Oakland Raiders

Since the team dismissed Dennis Allen midseason and installed Tony Sparano as interim coach, a full-time replacement has been long in the making. I’m not sure why the team was so gung-ho about Jack Del Rio (and even more baffled that the team’s only apparent serious head coaching candidates were Del Rio and Sparano). Jokes about potentially dropping an axe on Khalil Mack’s foot aside, Del Rio has a 68-71 record as a head coach, with only two playoff appearances in nine seasons. The team looked at two mediocre retreads; I simply don’t understand the aversion to bringing in new blood, someone whose track record may be shorter but at least isn’t mediocre.

Del Rio’s first hire was Bill Musgrave as offensive coordinator. Musgrave’s history of coordinating NFL offenses is, frankly, not good. However, he was Matt Ryan’s quarterback coach for his first three years in the league, and I suppose Del Rio has some hope he can develop Derek Carr in the same manner. Or maybe Del Rio is just hiring his old buddy from the 2003-04 Jaguars (team record: 14-18). Given that Del Rio’s head-coaching record screams “mediocre retread,” my first thought is that Musgrave falls into the same category.

(Yes, I used the phrase “mediocre retread” a lot. Get used to it. The NFL has Mediocre Retread Syndrome.)

San Francisco 49ers

Jim Tomsula may be an inspired head-coaching hire, but I strongly believe this was the culmination of a series of moves designed to compete long enough simply to secure a new stadium before returning to running the team on the cheap. Jed York should be embarrassed.

Other Situations

  • Miami: I don’t know why the team retained Joe Philbin. Bill Lazor was a smart OC hire, and one of the biggest reasons the team improved, but Philbin still seems clueless and cowardly when it comes to in-game decisions.
    Of course, the entire power structure in Miami is a mess, and the team just brought in Mike Tannenbaum for some reason, so I’ll continue to expect a certain level of dysfunction from the team as long as Stephen Ross owns it.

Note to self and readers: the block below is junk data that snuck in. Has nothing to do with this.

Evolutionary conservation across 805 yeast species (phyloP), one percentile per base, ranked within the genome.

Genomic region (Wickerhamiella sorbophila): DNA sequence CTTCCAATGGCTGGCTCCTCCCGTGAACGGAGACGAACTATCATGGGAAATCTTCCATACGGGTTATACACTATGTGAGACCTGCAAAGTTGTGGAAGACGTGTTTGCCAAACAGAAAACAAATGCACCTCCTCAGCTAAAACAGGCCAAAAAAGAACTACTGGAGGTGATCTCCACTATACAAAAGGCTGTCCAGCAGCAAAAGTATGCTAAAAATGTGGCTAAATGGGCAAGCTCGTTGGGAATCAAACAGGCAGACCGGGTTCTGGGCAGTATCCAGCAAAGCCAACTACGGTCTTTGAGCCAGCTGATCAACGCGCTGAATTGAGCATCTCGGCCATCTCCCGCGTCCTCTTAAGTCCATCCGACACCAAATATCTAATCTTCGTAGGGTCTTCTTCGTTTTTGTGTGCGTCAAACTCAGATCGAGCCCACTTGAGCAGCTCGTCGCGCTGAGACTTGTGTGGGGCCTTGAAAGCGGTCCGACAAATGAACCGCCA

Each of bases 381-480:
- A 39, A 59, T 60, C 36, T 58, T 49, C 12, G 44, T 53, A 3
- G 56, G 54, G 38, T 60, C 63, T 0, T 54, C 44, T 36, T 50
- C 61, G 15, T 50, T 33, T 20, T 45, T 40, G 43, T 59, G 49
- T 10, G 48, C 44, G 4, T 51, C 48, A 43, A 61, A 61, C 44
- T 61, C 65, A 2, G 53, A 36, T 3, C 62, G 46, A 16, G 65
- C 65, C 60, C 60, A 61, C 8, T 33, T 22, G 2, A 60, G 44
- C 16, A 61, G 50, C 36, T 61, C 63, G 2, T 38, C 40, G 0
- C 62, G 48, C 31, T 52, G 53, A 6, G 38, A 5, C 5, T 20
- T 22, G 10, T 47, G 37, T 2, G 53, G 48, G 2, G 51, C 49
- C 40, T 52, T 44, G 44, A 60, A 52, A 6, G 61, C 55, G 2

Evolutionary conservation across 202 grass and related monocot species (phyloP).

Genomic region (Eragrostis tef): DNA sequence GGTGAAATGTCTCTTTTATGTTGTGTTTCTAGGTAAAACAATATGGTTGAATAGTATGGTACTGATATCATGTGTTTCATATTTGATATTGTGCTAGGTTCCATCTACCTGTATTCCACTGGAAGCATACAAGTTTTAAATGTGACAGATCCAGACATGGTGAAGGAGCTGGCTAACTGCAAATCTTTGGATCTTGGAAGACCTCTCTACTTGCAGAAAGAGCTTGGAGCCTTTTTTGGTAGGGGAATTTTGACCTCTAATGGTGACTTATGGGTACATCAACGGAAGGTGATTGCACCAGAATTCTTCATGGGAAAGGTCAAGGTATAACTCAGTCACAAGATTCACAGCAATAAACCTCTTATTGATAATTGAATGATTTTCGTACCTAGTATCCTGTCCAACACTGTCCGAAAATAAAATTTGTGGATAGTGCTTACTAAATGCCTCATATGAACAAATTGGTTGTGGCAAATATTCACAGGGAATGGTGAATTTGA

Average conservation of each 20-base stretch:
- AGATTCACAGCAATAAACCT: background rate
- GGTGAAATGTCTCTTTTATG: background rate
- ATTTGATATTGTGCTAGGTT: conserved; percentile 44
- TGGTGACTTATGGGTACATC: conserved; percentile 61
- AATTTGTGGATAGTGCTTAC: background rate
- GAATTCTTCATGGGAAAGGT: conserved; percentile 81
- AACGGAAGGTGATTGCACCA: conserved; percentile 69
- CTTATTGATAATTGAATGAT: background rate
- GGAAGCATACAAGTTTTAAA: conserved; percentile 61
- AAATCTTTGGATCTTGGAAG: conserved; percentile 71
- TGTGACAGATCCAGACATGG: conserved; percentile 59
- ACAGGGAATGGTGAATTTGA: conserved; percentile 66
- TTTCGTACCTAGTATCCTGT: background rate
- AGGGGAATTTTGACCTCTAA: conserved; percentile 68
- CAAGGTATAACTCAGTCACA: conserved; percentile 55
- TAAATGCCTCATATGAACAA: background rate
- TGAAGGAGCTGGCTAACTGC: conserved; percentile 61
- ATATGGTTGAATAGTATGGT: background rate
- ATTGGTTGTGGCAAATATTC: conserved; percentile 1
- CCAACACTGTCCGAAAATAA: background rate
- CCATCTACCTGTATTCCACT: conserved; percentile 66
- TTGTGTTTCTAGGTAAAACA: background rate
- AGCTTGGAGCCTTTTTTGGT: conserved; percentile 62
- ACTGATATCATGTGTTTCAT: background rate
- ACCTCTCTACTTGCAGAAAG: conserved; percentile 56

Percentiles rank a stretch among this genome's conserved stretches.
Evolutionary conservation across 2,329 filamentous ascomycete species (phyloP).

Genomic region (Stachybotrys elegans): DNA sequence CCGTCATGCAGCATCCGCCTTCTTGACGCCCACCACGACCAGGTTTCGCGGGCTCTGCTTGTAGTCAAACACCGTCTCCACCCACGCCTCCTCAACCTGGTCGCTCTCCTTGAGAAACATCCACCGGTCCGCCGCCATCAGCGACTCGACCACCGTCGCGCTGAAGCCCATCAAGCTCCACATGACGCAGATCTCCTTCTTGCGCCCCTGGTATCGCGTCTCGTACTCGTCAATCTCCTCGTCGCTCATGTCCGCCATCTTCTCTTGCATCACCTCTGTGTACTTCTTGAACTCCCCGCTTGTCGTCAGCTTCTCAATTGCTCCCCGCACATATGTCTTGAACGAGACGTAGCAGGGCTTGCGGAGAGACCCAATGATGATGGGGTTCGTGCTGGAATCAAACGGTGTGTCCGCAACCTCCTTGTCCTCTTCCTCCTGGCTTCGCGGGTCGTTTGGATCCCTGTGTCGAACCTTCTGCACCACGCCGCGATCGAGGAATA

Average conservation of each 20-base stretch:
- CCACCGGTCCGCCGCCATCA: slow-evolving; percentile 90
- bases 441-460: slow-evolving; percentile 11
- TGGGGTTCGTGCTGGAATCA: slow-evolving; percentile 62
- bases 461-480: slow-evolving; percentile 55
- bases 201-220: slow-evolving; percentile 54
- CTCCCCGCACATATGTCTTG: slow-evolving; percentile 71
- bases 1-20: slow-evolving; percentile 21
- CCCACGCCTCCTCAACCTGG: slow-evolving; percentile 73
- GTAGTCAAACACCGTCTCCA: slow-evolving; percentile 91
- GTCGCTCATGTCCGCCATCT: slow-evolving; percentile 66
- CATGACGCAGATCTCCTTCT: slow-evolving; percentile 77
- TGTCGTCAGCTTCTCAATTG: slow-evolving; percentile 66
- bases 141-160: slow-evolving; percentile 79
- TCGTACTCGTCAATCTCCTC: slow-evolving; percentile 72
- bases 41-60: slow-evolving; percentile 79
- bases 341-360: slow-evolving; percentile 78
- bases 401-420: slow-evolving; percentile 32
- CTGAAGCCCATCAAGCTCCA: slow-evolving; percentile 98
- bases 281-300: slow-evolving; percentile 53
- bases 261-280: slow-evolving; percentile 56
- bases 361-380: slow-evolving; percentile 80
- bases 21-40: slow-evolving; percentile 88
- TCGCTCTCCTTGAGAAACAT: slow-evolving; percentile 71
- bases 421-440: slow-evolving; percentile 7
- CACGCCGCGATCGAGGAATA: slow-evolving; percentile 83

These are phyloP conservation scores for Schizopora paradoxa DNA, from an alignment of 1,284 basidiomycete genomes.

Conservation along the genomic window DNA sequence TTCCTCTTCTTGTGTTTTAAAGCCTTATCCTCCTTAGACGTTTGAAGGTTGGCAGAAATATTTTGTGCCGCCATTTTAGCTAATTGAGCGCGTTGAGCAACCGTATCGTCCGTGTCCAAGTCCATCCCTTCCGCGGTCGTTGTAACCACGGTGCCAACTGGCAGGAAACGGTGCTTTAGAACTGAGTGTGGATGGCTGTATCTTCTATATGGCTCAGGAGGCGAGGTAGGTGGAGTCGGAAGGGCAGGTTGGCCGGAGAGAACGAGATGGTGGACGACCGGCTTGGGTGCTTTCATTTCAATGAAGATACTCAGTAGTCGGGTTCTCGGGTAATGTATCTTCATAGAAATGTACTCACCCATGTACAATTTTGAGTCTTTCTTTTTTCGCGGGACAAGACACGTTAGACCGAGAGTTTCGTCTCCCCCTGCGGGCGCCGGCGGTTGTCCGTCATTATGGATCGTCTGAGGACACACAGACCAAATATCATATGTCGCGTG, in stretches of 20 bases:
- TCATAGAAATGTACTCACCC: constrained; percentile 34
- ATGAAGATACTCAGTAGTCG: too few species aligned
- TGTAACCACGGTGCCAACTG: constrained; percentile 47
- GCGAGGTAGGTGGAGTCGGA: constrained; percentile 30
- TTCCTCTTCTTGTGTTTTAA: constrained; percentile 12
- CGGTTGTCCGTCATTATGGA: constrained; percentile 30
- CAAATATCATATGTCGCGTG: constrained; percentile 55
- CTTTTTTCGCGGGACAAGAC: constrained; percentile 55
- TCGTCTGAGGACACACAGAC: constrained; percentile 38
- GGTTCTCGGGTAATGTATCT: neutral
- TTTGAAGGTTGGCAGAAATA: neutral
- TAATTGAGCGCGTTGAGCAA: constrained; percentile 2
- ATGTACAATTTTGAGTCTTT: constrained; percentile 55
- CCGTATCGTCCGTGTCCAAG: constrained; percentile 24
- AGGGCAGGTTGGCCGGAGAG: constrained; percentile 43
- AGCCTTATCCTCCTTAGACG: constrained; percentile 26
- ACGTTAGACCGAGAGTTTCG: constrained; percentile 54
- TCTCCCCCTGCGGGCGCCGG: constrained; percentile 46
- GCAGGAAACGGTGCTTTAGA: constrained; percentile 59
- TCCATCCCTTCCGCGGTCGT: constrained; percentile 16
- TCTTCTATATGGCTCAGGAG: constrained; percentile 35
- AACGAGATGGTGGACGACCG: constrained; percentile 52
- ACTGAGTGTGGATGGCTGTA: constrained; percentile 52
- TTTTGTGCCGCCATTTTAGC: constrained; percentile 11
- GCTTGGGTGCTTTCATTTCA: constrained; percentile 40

• Tennessee: This is the horrible team no one talks about. Ruston Webster has been embarrassingly bad at identifying talent (the guy brought you the Shonn Greene – Bishop Sankey two-headed backfield; need I say more?). Without Kurt Warner to carry him, Ken Whisenhunt has never shown anything as a head coach except a fascination for QBs with huge arms and horrible accuracy.
    Bud Adams died (good riddance to the guy who robbed Houston of the Oilers franchise) and his son Tommy seems yet to have noticed how terrible his team is. I’d clean out everyone; Adams the Younger barely seems to have considered that option after a 2-14 season where the team was completely non-competitive outside of a bizarre fluke week 1 win.
  • Washington: Jay Gruden doesn’t want to work with Robert Griffin. Jay Gruden should be fired, then. Quarterbacks with Griffin’s talent are rare, and if you’re a coach who refuses to maximize those talents, you are not doing your job and should be fired for cause.
    Scot McCloughan is an inspired choice to head personnel, but who knows what actual power he’ll wield for the league’s most dysfunctional franchise? The most interesting thing about the Washington franchise is how deep Dan Snyder will dig in to embarrass himself over the team’s racist nickname.